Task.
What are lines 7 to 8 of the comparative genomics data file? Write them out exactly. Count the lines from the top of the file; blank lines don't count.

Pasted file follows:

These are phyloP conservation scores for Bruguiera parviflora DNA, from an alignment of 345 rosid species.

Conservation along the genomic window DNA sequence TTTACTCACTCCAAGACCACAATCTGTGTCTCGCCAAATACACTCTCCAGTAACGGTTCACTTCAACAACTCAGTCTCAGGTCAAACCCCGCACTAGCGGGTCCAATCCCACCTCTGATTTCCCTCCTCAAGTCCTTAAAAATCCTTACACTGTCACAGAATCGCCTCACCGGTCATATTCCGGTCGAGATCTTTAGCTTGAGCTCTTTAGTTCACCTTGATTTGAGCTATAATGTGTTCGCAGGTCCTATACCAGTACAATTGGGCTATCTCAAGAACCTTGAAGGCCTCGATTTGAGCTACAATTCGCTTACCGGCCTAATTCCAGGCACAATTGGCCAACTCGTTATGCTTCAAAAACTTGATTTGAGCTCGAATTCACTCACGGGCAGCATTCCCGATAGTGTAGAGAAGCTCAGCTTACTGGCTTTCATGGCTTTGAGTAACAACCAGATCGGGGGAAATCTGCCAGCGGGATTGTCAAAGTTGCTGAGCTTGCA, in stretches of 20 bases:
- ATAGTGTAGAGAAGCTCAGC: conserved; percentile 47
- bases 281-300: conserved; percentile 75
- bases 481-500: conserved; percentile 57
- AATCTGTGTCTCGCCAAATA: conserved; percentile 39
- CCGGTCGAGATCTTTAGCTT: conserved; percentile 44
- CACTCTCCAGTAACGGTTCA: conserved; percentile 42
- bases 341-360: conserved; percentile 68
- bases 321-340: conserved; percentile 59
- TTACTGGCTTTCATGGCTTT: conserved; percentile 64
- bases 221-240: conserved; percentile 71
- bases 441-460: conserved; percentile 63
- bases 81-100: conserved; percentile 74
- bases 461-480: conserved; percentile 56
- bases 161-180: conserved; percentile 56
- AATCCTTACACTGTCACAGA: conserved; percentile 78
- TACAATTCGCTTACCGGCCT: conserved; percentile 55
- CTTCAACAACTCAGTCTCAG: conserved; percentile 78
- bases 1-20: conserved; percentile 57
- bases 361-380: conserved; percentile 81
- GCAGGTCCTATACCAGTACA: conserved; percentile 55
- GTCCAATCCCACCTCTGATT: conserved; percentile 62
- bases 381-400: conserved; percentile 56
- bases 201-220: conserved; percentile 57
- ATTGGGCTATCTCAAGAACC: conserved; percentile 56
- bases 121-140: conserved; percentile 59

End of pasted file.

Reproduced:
- CCGGTCGAGATCTTTAGCTT: conserved; percentile 44
- CACTCTCCAGTAACGGTTCA: conserved; percentile 42